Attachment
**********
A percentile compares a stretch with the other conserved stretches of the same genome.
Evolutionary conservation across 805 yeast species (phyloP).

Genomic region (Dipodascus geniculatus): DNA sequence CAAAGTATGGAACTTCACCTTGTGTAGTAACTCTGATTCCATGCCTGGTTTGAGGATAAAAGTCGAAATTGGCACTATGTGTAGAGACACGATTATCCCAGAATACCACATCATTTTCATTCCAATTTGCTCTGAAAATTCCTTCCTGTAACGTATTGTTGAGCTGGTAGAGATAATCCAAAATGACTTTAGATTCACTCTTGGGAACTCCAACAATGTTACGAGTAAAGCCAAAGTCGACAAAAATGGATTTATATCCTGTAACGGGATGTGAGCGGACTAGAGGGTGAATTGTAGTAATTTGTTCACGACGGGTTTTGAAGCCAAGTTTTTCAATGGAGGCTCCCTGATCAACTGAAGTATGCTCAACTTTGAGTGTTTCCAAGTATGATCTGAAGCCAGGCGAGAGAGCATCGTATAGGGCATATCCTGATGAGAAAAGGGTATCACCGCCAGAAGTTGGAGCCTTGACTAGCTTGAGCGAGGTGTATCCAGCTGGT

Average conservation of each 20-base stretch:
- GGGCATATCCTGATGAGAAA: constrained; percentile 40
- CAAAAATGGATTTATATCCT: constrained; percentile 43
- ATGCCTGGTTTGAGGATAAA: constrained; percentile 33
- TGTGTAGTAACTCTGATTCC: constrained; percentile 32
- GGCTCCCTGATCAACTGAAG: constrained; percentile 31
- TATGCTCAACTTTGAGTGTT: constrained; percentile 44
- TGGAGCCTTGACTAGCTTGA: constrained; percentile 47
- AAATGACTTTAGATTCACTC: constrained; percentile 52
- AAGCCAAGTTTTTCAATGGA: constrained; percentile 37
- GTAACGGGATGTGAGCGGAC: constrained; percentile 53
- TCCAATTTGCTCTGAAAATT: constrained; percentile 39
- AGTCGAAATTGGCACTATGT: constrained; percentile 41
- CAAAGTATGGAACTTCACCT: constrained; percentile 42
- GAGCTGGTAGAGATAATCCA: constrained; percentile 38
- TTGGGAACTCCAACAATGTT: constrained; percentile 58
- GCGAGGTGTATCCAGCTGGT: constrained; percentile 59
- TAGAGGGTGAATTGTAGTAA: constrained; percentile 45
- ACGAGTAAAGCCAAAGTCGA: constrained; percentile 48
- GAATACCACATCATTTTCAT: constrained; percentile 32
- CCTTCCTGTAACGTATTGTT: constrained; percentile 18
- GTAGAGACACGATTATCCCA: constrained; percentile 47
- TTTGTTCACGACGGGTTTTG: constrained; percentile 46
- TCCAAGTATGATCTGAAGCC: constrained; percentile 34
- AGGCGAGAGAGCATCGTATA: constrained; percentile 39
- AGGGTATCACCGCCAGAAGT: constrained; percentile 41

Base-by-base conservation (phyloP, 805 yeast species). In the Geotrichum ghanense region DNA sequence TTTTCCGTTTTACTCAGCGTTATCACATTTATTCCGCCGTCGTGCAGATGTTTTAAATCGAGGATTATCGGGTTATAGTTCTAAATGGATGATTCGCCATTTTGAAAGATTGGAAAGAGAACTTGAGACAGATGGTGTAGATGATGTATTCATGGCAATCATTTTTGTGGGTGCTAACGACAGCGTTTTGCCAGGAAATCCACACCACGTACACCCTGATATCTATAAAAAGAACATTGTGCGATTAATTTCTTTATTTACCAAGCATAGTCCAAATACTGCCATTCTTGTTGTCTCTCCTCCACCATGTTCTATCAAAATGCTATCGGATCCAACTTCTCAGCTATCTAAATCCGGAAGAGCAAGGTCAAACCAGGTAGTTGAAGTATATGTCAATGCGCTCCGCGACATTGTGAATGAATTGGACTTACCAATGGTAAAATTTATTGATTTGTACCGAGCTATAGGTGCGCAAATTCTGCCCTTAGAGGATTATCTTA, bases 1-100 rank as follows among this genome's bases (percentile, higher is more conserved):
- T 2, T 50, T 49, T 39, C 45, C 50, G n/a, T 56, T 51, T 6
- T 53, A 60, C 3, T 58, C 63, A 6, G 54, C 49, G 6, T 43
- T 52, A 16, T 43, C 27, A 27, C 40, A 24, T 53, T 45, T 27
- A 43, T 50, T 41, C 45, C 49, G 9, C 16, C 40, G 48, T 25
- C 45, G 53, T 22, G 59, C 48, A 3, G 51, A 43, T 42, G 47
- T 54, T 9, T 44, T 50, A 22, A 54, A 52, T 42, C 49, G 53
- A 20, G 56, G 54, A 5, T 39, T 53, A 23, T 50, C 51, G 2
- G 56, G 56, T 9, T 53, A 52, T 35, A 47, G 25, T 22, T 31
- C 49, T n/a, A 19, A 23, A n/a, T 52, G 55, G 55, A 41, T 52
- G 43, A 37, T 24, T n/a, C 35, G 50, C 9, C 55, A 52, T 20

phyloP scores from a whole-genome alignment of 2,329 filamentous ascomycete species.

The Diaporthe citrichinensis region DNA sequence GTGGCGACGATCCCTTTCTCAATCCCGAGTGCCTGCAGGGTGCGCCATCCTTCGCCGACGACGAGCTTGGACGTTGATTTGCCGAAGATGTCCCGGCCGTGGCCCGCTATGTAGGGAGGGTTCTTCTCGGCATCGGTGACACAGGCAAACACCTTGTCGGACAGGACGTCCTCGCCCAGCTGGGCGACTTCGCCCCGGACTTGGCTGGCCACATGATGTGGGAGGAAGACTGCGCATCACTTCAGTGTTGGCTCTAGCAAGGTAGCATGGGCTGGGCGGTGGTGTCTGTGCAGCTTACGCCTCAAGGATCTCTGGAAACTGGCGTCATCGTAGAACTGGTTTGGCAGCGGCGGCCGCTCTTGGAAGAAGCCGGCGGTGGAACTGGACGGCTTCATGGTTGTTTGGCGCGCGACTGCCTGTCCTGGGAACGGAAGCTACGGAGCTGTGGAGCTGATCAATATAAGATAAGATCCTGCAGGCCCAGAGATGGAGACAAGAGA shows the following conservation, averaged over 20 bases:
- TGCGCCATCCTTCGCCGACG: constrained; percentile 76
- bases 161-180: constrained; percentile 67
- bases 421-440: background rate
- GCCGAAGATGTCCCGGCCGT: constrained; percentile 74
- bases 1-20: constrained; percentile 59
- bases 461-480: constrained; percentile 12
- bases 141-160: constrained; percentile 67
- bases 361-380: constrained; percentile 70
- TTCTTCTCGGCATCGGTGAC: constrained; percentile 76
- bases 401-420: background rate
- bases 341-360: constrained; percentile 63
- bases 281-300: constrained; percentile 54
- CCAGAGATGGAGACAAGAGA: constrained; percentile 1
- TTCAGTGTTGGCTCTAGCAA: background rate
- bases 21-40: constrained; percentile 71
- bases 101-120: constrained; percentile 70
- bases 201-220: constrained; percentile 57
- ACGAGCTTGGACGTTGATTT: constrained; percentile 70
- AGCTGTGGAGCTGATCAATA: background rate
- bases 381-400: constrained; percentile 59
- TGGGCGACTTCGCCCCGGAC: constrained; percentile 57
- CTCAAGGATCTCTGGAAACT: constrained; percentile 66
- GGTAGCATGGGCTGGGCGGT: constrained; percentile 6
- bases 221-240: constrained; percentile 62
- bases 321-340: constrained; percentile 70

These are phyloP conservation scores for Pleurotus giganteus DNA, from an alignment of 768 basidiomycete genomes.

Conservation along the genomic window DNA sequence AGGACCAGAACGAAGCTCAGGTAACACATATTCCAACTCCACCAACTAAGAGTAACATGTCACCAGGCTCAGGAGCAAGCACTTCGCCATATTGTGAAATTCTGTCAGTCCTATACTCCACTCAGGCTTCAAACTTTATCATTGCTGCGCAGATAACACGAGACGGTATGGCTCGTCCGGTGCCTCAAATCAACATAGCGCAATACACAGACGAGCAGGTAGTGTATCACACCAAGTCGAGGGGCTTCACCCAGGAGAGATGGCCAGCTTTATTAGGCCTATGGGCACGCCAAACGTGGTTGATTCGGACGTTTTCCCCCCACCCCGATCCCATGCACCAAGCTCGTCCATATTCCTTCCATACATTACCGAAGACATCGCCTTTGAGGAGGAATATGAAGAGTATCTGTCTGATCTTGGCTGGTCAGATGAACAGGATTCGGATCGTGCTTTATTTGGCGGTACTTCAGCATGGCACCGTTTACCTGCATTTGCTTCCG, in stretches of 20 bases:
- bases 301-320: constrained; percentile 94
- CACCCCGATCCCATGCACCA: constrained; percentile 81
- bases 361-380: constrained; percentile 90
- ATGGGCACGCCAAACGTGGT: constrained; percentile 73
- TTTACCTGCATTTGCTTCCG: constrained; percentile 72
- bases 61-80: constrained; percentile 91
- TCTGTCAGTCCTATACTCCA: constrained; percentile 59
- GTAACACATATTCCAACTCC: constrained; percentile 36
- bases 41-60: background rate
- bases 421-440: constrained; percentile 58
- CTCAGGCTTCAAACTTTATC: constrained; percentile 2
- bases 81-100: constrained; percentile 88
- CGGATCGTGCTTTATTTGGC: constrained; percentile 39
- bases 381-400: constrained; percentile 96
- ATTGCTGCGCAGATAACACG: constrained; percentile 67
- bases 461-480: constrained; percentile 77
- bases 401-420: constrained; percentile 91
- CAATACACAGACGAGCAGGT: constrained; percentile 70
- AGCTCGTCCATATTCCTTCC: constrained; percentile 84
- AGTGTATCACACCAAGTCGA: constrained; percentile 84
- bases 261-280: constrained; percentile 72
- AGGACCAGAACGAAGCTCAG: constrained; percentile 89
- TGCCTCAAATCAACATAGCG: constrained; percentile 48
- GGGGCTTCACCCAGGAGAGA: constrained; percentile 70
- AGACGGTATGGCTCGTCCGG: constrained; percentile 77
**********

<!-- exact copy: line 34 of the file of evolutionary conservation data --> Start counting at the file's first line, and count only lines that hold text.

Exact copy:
- A 43, T 50, T 41, C 45, C 49, G 9, C 16, C 40, G 48, T 25